Guide To Growing Asters for Fall Flowers

Updated: Sep. 07, 2023

Autumn in my garden wouldn't be the same without fall asters. Butterflies and bees love them, too!

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A highlight of autumn in my garden is seeing the purple, pink, and almost blue flowers of fall asters. They bloom later in the season and are often covered with butterflies and bees.

In my garden, they’re at their peak toward the end of September. I especially like when an unexpected seedling hidden among other perennials reveals itself by flowering when most are done for the season.

What Are Fall Asters?

Fall asters are native perennials that bloom late in the year, usually after Labor Day. Though recently given the tongue-twisting botanical genus name Symphyotrichum, everyone still calls them asters.

They’re also commonly called New England asters or Michaelmas daisies, the latter because they’re often blooming on the September 29, the Christian feast day of St. Michael the Archangel.

Types of Fall Asters to Grow

Most asters are hardy in U.S. Department of Agriculture Plant Hardiness Zones 4 through 8. They come in several sizes and colors. Some popular types of fall asters include:

  • Purple Dome‘: Hardy in Zones 4 through 9, it grows just two feet tall and wide with dark purple flowers.
  • Raydon’s Favorite‘: Hardy in Zones 3 through 8, it grows three feet tall. Flowers are lavender blue.
  • Alma Potschke‘: Hardy in Zones 4 through 8, it grows up to four feet tall. Flowers are dark pink.
  • Smooth Aster: Hardy in Zones 4 through 8, it grows up to 3 feet tall. Flowers are almost blue.
  • Wood’s Asters: Hardy in Zones 4 through 8, it grows just a foot tall and two feet wide. Varieties are available with blue, pink or purple flowers.

Should You Buy Plants or Sow Seeds for Fall Asters?

Fall asters are most often sold as plants. You can often find them at a local garden center in fall when they’re in flower. You may also find the plants in spring, but they won’t have flowers yet.

Asters aren’t often grown from seeds. Many seeds sold as “asters” are not the fall asters, but summer-blooming annuals that look like asters.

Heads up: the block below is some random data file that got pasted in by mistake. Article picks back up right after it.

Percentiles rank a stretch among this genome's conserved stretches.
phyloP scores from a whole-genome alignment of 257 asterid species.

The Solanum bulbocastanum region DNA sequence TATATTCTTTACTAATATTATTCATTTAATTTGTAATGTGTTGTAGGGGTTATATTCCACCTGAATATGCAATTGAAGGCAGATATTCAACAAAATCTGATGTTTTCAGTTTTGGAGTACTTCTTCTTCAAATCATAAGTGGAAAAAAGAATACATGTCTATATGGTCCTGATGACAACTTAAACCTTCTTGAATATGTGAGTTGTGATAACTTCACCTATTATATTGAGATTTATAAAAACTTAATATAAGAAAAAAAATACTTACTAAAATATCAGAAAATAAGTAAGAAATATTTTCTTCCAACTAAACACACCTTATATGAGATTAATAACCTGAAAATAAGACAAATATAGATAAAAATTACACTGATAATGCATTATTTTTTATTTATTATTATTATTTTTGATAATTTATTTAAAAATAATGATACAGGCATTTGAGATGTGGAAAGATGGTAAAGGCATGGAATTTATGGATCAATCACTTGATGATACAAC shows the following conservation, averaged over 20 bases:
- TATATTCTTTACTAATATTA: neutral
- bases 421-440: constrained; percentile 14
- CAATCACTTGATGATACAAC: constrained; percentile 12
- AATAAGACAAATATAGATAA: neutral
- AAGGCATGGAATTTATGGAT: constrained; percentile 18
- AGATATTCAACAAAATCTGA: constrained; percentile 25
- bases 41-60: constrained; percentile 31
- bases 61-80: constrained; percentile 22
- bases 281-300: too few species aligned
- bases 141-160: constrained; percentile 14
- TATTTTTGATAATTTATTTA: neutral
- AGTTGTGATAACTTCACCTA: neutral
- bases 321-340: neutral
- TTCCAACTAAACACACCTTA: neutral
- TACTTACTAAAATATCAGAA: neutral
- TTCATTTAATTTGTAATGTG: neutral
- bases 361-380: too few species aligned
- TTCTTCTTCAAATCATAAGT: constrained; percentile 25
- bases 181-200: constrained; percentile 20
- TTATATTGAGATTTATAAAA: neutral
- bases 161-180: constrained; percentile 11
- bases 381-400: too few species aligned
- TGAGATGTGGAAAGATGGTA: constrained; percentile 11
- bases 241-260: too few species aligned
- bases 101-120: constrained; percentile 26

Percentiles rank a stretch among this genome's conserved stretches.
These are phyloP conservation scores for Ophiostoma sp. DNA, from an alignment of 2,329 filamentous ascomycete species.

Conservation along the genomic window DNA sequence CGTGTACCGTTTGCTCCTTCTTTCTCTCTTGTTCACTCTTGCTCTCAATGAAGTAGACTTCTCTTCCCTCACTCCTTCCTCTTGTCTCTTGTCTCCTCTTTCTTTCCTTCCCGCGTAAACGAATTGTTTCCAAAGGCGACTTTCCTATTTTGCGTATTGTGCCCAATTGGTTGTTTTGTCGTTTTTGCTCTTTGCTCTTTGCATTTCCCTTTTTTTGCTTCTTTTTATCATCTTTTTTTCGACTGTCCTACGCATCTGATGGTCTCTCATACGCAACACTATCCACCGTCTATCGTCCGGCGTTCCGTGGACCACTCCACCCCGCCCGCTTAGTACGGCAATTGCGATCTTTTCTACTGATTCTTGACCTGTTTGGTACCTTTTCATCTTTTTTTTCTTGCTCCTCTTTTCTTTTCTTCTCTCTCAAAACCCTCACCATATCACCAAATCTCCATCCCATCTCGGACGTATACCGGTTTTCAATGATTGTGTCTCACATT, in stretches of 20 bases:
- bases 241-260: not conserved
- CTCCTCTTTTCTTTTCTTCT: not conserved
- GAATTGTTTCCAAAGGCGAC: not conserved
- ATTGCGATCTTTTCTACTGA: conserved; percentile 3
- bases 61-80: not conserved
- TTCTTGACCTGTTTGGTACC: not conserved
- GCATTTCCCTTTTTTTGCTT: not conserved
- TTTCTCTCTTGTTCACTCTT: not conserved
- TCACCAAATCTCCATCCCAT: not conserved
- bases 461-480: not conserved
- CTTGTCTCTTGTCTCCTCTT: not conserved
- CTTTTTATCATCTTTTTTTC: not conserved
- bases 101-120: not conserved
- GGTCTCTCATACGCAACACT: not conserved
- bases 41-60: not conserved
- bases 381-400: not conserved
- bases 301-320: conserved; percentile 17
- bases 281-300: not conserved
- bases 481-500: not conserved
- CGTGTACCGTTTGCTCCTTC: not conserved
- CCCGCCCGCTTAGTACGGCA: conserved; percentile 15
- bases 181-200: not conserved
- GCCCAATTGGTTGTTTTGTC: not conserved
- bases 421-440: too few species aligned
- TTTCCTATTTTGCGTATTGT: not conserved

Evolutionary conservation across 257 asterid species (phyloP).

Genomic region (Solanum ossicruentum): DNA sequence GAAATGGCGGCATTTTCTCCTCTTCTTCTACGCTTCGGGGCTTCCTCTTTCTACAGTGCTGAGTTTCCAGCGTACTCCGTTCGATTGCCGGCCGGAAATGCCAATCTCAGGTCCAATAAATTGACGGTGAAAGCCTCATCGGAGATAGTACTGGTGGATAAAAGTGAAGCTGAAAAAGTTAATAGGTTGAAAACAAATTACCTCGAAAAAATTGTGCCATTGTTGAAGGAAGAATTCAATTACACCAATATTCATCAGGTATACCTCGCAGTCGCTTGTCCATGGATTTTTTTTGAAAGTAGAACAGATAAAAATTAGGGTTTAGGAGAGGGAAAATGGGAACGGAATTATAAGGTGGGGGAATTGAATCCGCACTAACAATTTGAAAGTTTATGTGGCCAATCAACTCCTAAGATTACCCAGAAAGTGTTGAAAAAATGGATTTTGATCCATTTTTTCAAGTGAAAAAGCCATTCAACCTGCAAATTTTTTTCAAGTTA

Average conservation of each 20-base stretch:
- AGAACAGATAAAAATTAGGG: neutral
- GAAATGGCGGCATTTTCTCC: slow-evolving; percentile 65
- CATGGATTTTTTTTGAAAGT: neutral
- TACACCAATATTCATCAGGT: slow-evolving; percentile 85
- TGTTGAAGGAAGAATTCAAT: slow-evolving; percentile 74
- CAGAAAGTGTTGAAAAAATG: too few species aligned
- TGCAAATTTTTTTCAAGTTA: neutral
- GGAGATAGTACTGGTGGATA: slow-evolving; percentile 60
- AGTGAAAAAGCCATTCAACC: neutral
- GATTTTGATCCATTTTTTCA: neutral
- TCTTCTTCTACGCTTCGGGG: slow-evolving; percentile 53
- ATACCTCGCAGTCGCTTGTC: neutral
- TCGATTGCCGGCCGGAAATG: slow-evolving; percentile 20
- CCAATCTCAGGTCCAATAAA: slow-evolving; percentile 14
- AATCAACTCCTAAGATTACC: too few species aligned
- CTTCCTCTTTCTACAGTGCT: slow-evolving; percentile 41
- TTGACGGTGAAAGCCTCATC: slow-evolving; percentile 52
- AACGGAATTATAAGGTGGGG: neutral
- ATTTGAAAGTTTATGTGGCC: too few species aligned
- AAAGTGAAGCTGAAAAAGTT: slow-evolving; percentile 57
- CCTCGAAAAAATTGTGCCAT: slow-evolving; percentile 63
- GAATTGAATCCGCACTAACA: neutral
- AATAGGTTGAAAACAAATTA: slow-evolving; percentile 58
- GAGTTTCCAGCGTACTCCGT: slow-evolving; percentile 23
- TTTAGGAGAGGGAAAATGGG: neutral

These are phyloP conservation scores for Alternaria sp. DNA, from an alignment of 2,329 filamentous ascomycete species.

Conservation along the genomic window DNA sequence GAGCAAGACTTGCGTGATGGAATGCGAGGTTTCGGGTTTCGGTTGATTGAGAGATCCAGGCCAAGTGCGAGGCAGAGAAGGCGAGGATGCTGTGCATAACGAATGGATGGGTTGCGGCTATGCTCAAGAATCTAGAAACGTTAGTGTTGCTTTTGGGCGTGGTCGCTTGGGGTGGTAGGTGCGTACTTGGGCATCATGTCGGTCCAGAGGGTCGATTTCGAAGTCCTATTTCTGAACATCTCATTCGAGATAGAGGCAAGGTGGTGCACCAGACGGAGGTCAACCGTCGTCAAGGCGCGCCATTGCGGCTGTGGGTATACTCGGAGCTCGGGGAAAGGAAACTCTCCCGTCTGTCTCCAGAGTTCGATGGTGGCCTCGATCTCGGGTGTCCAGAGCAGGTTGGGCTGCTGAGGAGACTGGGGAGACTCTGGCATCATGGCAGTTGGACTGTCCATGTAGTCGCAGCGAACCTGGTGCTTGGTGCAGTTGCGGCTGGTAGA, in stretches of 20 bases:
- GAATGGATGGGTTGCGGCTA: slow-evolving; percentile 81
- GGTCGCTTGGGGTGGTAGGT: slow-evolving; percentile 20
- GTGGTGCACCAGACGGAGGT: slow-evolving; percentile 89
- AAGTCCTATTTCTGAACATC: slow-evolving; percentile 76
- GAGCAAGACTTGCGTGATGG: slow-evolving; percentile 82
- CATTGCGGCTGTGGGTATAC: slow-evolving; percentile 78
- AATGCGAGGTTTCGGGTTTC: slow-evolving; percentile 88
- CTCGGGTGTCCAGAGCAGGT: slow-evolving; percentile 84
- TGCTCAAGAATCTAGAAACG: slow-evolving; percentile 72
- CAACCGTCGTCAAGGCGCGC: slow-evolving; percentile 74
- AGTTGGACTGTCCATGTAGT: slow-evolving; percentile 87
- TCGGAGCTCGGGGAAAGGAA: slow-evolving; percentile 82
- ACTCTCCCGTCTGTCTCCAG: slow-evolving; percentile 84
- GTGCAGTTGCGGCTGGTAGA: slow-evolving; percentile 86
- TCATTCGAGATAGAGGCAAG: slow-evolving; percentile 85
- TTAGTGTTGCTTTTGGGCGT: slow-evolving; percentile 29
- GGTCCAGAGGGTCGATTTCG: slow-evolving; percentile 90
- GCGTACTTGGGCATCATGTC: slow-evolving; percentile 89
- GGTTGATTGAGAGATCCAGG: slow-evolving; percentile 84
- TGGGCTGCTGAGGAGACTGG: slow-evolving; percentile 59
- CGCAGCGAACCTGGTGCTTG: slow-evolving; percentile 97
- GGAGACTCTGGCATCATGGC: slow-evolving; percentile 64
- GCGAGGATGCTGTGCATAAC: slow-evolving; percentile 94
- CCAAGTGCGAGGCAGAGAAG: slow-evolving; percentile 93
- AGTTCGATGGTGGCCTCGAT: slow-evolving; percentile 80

How To Grow Fall Asters

Once established, fall asters don’t require a lot of extra care.

Planting

Fall asters grow best in full sun to part shade in well-draining soil.

To plant an aster, dig a hole the same depth as the container the aster is growing in, and slightly wider. Pop the aster out of its container, spread the roots out a bit (especially if the plant has been in the container a while), place it in the hole and backfill with the soil you’ve dug out. Tamp down the soil around the plant and water it well.

You can plant asters at any time. If planting in fall, do so at least six to eight weeks before your first frost. This gives the plant time to become established before it gets too cold.

Watering

Fall asters don’t usually need extra watering. Once established, they’ll withstand periods of dryness in the summer. When newly planted, water once a week if you don’t get rain.

Fertilizing

In most cases, fall asters won’t need fertilizer. A layer of compost around the plants adds soil nutrients.

Dividing

Fall asters will continue to grow out from the center of the plant each year. That sometimes creates a donut effect, with the center becoming bare. If this happens, dig up the aster, divide it into sections with a sharp knife or shovel, and replant the sections.

Digging and dividing will often give you extra plants to share with others or plant elsewhere in your garden.

Deadheading

Fall asters don’t have to be deadheaded, but cutting back spent blooms in early winter keeps them from self-sowing in the garden.

Many gardeners, including me, will cut back fall asters in late spring to encourage branching and more blooms in the fall. To do this, cut each stem a few inches in late spring, then repeat a month or so later. Don’t cut back stems after mid-summer (around July 4) or you may be cutting off flower buds.